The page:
:: Article


By Herselman Hattingh.



The brief fails to mention who they are. They look like a group of travellers. Performers or actors, perhaps.

I saw one of the players putting on make-up this morning. He coloured his face white and accentuated the cheek bones. It made him look exceedingly thin. Very frail. A string of sighs on the landscape.

The director is a big man with long hair bound in a ponytail.

Sometimes he wears a cap, at other times a fez or a turban. He wears sunglasses against the glare. He has a deep sonorous voice and lips to match. He smiles when he talks and he gestures generously even when he is brushing his teeth, for example. I picture him with his arms open, awaiting the embrace of the world.

I often find the cameraman in the presence of young girls. He is never there when I need him. I have to call him several times to get his attention. He does not seem to be comfortable with his equipment. I have to show him where things go. I have to direct him in every detail. He is exhausting to work with. I don’t know whether the girls find him exhausting too. They are in awe of his camera. They pose and pose. He shows them the photographs. Their smiles are frozen in time.

Some of the children are the director’s favourites. He calls them to him at all hours. What interests him is the general sadness of their demeanour. I make notes on his observations. The sadness of some of the little faces makes the director blush and sometimes I see a tear in his eye. He looks again and again at the saddest faces. He wipes their little noses and smiles at them, but he is not pleased when they smile back. They have a duty to weep, he says. They have been favoured by creation to look sad. He calls the cameraman to take close-ups of their tears and their little frowns. Some of them, he says have sad hands. Hands are important, he says.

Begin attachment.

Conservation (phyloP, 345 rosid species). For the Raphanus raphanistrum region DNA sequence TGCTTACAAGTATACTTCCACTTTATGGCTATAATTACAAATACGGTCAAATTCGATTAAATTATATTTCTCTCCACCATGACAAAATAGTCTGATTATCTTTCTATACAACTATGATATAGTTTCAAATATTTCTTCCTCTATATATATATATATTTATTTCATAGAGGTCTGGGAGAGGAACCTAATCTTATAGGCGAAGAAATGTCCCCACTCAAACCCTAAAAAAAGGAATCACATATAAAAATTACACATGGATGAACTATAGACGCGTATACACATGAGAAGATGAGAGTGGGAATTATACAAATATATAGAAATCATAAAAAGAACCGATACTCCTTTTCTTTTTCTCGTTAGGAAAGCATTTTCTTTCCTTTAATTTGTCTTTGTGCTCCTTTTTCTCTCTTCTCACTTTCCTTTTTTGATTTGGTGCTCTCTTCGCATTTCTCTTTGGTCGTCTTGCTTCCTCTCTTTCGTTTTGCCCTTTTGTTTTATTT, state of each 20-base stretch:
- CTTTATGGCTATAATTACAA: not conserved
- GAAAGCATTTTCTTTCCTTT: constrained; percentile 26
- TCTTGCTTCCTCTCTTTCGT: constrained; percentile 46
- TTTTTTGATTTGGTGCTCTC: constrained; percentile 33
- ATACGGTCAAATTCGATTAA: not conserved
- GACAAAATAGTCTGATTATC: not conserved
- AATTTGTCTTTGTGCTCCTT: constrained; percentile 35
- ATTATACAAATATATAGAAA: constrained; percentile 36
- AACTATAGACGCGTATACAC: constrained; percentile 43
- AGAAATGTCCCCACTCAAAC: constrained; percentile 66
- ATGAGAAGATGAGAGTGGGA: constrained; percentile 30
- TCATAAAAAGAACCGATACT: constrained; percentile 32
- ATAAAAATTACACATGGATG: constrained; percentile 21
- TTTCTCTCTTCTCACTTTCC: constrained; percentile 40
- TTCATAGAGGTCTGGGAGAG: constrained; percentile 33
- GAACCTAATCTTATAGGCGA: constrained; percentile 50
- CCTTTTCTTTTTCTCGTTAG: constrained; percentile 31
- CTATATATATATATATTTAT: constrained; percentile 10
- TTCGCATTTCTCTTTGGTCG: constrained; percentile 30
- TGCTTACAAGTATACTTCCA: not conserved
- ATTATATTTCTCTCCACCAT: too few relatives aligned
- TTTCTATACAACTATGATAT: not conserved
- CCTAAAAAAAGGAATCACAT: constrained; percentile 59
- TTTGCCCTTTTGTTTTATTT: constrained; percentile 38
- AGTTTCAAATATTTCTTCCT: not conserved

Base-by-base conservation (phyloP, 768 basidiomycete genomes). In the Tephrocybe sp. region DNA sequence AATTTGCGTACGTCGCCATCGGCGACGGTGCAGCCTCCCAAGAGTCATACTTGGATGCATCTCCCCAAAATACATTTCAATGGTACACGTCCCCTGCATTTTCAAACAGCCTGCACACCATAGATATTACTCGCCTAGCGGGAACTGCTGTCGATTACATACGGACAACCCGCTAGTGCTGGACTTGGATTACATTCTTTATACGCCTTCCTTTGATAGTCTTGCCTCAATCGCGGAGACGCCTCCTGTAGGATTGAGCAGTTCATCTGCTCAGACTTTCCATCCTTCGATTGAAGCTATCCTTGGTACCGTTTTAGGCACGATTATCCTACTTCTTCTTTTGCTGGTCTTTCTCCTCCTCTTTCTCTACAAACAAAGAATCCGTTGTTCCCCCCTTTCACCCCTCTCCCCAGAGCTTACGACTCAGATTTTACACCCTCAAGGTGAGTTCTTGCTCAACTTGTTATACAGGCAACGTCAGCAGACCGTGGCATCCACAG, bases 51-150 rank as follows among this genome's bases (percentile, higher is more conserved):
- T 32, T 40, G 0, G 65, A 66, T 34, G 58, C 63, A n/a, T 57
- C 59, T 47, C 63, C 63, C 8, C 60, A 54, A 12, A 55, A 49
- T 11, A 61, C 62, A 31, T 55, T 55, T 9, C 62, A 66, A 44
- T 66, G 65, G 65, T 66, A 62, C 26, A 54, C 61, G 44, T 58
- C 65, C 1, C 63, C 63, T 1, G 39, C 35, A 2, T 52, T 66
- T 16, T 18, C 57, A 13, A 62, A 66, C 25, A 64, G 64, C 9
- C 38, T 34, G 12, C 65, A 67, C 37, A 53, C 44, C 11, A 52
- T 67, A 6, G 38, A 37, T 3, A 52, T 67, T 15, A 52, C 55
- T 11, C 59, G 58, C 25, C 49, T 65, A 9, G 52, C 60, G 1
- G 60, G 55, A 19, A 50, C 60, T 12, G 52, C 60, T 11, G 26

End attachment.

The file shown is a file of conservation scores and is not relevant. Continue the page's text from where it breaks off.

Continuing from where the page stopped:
He keeps an eye on them and scolds parents who do not look after the sad children. He takes a personal interest.

There is much discussion around the campfire at night about the correct definitions of words such as ‘poetic’, ‘romantic’, ‘realism’. The broader context of these discussions escapes me.

The young ones are playing in the sand. They pretend they are on a boat. They pretend they have very little food and water. There are good ones and bad ones. The bad ones play their roles well. When the rations run out, they are the first to suggest a system for drawing lots. Eat or be eaten, they say. Then one of the children drowns. He flails in the sand for a bit and then rolls over. One of the girls cry a little, but the skiff has to move on. The sea keeps on rolling, rolling. One of them can already see land when clouds gather and an almighty storm breaks loose. They have to throw everything they have with them overboard. One of the bad ones suggest that children and babies should be dumped on the grounds that they are not yet truly bound to life and would not really mind leaving it. A moral argument ensues, presumably while the storm rages. Eventually the argument and the sea calm down and someone spots the coast guard. No one is surprised to find out that the coast guard is in cahoots with people-smugglers. We are called to dinner by the time most of the woman and girls on the boat have been sold. The game is called ‘bametse’, which I learn means ‘adrift’.